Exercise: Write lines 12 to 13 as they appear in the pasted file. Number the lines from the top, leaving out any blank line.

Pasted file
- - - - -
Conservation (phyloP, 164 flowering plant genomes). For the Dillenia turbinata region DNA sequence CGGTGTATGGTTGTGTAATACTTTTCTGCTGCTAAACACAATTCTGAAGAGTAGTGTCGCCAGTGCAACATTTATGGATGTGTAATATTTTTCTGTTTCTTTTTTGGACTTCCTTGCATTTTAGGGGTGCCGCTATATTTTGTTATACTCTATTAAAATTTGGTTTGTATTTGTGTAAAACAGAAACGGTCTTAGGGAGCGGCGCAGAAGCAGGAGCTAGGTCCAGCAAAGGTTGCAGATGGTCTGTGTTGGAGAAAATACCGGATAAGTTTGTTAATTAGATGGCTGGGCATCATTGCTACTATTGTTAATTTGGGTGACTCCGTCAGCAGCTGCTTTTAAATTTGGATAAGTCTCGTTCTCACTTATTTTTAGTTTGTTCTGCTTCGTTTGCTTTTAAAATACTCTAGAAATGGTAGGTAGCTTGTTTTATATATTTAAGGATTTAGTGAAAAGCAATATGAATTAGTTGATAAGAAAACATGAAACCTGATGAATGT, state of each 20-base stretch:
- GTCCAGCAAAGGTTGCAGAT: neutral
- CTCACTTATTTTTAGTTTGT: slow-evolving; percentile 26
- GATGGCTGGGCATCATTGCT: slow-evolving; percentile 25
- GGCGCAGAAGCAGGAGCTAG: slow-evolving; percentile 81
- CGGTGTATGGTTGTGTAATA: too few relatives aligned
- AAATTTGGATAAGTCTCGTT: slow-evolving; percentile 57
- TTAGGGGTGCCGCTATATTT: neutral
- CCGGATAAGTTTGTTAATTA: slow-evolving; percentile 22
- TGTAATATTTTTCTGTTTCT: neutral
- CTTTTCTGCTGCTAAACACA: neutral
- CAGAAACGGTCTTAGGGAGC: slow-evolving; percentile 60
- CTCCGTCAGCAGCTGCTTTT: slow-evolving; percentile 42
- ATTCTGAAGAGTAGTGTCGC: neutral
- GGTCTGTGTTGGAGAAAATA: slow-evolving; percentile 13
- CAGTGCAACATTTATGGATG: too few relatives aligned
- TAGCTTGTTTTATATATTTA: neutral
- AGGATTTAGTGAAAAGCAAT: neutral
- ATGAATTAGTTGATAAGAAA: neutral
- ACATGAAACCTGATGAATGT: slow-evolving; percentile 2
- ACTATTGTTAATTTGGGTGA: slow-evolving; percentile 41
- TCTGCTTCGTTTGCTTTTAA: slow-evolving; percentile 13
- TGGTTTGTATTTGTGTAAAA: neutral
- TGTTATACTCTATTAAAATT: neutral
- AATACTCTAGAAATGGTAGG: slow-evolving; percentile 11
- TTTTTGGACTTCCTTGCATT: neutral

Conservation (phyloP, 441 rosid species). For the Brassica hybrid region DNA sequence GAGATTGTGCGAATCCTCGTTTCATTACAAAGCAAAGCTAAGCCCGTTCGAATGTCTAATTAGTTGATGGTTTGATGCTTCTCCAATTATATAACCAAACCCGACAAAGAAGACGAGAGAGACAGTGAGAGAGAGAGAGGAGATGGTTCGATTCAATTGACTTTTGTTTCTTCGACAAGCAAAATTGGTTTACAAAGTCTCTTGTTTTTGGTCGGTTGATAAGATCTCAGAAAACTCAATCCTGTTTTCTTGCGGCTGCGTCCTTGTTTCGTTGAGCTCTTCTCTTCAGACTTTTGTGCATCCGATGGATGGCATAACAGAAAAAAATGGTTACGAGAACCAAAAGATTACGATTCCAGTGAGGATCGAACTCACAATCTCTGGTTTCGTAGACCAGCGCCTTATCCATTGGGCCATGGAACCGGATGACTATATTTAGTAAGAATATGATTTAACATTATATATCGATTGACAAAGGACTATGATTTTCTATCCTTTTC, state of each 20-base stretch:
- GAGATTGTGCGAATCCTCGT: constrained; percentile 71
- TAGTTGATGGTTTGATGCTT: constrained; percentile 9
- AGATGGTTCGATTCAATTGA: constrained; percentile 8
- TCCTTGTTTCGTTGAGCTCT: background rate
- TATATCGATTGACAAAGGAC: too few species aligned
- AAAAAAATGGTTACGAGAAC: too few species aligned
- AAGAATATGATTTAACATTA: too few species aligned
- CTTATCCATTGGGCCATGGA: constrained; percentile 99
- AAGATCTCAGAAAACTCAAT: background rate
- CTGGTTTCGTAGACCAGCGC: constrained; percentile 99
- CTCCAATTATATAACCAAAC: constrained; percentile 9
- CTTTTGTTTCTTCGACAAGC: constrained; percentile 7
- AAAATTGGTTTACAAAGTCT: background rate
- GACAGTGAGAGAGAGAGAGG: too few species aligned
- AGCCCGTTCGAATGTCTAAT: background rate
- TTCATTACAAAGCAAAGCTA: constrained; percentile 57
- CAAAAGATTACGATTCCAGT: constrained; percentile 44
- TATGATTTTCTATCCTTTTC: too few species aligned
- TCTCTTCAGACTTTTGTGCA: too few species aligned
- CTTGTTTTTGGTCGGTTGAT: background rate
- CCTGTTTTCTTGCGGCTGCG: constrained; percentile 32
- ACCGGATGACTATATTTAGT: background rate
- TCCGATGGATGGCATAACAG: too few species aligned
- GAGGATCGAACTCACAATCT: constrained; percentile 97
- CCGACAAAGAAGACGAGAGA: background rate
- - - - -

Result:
- CAGAAACGGTCTTAGGGAGC: slow-evolving; percentile 60
- CTCCGTCAGCAGCTGCTTTT: slow-evolving; percentile 42